Molly was more interesting than the standard HP heroine.  She waitressed to pay for the bills but she wasn’t destitute.  Her pottery was something she was passionate about.  While she didn’t have family, she did have a few friends. In other words, turning down the mistress position didn’t mean she went without food and companionship.   Further, she’s always challenging Leandro, taking vocal issue with his presumptuousness, and refusing to simply be ordered about by him or intimidated by his wealth and title.

Leandro isn’t much of an asshole either; just someone used to getting his own way and being catered to. That part was set up nicely with just a few paragraphs in the opening of the book.  My major issue with this book was that the overly sexual tones of the book didn’t work for me because I wasn’t entirely convinced that these two were in lust.  In HP world, there is a fairly low doormat to asshole ratio and a high sensuality content. I can see why it was chosen for reissue even if the coupling of these two didn’t work for me. C

Best regards,

Jane

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REVIEW:  A Passion for Pleasure by Nina Rowan

REVIEW: A Passion for Pleasure by Nina Rowan

Dear Ms. Rowan:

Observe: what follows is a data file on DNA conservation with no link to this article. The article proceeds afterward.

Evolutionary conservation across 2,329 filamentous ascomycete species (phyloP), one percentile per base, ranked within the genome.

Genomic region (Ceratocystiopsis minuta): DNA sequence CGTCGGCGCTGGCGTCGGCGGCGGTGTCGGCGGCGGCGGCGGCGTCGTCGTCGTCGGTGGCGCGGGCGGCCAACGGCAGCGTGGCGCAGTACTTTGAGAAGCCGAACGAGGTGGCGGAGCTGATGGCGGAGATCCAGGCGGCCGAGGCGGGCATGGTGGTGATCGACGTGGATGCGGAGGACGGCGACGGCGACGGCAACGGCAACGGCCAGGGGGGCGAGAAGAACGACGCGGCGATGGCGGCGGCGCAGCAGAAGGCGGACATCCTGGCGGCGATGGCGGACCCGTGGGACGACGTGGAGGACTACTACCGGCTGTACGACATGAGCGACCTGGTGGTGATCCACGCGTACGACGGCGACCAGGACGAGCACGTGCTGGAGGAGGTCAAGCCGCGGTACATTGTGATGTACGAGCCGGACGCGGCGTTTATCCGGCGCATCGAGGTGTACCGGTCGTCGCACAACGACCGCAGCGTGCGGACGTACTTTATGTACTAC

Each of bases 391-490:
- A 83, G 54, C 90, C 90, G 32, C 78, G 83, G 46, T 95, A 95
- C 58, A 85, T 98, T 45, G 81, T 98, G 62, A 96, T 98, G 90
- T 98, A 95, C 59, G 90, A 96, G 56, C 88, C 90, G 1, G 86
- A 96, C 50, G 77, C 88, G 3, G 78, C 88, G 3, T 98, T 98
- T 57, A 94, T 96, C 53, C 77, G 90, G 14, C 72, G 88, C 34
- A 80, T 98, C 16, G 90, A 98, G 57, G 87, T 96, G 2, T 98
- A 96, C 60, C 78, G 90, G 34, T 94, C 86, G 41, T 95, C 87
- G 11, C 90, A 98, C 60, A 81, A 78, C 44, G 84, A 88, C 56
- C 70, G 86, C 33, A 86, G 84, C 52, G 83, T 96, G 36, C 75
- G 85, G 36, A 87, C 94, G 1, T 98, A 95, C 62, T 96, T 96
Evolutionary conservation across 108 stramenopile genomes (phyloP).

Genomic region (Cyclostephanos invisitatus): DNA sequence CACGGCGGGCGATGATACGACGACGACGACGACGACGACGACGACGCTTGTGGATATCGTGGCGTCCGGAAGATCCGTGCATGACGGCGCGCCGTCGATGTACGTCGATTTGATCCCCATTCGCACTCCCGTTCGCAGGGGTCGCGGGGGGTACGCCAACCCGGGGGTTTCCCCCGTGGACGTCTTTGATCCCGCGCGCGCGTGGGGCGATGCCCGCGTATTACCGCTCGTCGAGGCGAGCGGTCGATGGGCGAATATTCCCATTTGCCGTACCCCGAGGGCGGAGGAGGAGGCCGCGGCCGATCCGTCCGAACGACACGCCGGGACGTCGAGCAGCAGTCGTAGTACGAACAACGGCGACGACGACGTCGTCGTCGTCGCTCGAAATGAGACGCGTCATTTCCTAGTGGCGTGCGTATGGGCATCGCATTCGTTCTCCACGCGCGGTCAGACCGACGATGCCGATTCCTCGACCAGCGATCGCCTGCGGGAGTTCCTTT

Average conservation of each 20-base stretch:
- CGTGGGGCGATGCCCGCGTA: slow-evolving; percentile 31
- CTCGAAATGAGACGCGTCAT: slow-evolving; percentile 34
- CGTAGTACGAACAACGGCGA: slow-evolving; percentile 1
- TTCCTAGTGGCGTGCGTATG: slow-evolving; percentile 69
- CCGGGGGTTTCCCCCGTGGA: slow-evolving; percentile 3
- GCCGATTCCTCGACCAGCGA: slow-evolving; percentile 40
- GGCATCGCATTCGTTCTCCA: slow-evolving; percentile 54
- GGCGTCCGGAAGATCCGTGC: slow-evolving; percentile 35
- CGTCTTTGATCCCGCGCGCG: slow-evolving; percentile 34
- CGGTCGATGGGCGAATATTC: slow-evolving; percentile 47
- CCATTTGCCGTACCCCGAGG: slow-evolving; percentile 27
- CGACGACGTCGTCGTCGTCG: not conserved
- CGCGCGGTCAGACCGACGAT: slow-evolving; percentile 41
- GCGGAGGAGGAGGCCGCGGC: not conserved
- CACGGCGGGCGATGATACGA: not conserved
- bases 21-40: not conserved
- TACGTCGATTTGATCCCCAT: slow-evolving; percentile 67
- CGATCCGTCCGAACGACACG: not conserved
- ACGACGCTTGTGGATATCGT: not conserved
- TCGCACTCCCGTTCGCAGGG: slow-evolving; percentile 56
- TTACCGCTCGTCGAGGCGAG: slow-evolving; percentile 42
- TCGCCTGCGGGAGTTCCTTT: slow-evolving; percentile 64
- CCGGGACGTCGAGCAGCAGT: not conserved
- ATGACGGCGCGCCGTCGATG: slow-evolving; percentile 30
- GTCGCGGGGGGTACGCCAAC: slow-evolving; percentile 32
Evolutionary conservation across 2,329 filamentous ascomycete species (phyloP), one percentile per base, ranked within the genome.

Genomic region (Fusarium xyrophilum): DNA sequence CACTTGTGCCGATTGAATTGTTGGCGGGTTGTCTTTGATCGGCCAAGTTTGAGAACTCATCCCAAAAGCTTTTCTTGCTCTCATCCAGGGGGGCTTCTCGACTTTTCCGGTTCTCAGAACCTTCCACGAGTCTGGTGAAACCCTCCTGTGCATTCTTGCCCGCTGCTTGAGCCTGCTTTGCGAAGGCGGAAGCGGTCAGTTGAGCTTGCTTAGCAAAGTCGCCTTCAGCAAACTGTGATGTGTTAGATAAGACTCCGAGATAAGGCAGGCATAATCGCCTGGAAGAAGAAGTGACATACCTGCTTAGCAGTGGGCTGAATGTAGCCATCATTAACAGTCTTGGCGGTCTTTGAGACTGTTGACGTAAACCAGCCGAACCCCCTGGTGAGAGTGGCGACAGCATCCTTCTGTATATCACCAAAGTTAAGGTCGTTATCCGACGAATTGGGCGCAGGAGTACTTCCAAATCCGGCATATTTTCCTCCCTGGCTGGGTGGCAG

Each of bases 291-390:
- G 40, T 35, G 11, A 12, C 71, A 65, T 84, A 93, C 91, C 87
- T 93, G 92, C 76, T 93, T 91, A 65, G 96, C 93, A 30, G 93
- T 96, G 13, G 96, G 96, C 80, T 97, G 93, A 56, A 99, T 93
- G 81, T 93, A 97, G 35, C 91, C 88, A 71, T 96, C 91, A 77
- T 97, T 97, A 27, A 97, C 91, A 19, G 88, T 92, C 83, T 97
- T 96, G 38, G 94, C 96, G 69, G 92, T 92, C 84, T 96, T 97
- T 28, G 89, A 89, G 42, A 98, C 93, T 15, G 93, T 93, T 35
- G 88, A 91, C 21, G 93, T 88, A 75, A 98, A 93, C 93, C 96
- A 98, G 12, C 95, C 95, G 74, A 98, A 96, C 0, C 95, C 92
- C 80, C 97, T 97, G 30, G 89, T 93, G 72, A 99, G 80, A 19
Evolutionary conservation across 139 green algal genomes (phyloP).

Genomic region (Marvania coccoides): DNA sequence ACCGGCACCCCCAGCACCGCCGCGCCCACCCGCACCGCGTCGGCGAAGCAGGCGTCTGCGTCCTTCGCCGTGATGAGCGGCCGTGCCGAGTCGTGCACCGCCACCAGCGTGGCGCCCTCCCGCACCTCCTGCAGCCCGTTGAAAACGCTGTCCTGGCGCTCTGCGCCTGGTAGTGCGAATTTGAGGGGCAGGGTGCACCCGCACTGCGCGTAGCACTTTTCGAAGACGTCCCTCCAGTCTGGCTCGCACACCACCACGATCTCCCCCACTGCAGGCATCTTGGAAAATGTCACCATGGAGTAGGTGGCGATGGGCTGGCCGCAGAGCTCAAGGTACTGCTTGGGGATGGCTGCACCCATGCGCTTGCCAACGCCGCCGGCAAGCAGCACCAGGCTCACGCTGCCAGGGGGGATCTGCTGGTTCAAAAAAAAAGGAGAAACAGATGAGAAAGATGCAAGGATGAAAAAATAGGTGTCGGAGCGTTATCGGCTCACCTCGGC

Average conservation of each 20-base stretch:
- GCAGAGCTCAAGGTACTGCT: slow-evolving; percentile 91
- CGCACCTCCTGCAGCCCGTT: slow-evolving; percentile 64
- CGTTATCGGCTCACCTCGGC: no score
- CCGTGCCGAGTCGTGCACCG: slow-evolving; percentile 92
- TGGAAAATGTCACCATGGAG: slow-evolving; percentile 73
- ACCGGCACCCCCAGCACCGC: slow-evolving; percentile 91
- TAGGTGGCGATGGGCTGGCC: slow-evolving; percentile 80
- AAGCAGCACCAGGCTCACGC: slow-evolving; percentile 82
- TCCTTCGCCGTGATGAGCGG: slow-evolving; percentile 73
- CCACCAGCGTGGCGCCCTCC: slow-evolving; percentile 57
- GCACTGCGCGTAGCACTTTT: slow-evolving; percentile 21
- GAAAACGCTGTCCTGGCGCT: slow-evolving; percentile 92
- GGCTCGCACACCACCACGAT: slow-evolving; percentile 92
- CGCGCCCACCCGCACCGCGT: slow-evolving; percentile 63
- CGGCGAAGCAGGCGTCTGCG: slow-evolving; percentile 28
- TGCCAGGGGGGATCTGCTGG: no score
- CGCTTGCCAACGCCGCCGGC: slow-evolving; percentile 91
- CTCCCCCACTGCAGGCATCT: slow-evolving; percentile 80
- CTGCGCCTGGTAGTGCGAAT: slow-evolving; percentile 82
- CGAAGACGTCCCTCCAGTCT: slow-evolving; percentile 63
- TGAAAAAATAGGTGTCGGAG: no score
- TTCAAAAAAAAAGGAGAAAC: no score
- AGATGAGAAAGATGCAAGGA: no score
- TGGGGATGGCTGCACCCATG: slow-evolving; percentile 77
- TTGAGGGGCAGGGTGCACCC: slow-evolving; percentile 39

Your first book, A Study in Seduction, was the subject of intense debate between myself and Sarah Wendell of SmartBitchesTrashyBooks on the issue of the heroine’s believability as a mathematician. Spoiler: I liked it. I haven’t had great success with historicals and was eager to read the follow up featuring the musically inclined hero, Sebastian Hall who was the brother of the hero in A Study in Seduction.

A Passion for Pleasure Nina RowanThe Hall siblings are suffering from a fall from social grace after their mother ran away with a Russian soldier.  Their father, the Earl of Rushton, is a humorless man but one who cares a great deal about his children.  He worries about Sebastian after Sebastian leaves a prestigious conducting position at the Court of Weimar in Germany.  Rushton orders Sebastian to marry and settle down or lose his allowance.

Clara Whitmore is the daughter of Baron Fairfax. She married a man approved by her father and had a son, Andrew.  When her husband died, Fairfax was ceded guardianship and ousted Clara from his home, declaring that she was responsible for her husband’s death and that she was not a fit parent.  Clara holds a life tenancy in a property that she’d like to sell in order to barter the funds to debt ridden Fairfax in exchange for her son.  When the courts rule the property can only be transferred to a male, Clara offers a marriage of convenience to Sebastian.  She will then transfer the estate to him and he can sell it.